A runner who completed the gruelling race along the length of the Pennine Way has succeeded in his attempt to run the whole route again in the opposite direction.
Javed Bhatti arrived in Edale this evening, completing what is believed to be the first Pennine Way double in winter conditions.
The 52-year-old was one of only 24 ultrarunners to complete the Montane Spine Race at Kirk Yetholm in the Scottish Borders last weekend, an event dubbed the most brutal race in the country. He promptly set about running the route southwards, a total distance of 862km (536 miles).
His remarkable feat has also raised thousands of pounds for mountain rescue. He originally aimed to boost the coffers of the umbrella body for England and Wales’s volunteer teams by £500 but has easily topped his target. A late surge brought in an extra £2,000 and the total at present stands at more than £3,500.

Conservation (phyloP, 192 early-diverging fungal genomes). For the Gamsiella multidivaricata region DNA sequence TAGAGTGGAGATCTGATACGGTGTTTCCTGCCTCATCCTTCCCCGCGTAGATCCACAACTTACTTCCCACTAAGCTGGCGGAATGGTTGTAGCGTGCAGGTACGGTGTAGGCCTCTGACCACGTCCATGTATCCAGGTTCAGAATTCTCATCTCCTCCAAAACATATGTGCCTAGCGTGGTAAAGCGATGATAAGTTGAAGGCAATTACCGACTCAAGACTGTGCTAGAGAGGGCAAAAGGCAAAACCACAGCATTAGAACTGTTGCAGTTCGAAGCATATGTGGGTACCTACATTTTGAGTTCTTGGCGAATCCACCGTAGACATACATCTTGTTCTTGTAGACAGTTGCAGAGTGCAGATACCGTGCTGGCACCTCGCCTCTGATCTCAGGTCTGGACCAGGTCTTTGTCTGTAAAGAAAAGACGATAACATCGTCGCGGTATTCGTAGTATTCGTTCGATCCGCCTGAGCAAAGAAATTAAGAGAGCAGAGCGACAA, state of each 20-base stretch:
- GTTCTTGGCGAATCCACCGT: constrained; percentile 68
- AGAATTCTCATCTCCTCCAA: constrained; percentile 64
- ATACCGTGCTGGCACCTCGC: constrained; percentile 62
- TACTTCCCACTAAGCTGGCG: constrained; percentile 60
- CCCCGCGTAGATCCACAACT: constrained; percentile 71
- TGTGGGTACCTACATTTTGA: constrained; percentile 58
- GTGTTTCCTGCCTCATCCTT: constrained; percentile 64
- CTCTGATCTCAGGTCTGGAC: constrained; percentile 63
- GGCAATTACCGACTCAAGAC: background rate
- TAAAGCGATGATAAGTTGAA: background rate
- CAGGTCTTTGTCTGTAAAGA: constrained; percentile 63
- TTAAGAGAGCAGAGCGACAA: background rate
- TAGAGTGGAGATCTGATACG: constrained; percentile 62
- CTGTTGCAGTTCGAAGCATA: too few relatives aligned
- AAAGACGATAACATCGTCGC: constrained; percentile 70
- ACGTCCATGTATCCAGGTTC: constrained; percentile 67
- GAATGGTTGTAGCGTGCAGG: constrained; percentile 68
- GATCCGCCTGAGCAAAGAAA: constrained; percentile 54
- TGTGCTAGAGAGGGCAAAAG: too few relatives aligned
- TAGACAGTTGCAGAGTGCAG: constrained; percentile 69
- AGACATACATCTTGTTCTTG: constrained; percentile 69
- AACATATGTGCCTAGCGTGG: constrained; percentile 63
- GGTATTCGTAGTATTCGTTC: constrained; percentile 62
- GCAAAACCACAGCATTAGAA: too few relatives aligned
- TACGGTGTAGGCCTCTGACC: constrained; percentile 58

The Lichfield-based ultrarunner, who celebrated his birthday on the national trail on Saturday, arrived at the southern end of the Pennine Way in Edale shortly after 6.30pm on Sunday, just over 15 days after leaving the Peak District village on his northern leg. He was greeted at the Nag’s Head by, among others, members of the Edale Mountain Rescue Team.
Along the route, he told grough: “I was always planning to do a double and I was hoping to do the second leg a little faster than the first, but the weather unfortunately on the mountains was against me with the snow, the ice and the wind direction straight into the face.
“I had to use snow shoes across the Cheviots. And Cross Fell was pretty bad, straight into the wind, and Tan Hill too.”
Donations can be made via Javed Bhatti’s justgiving page.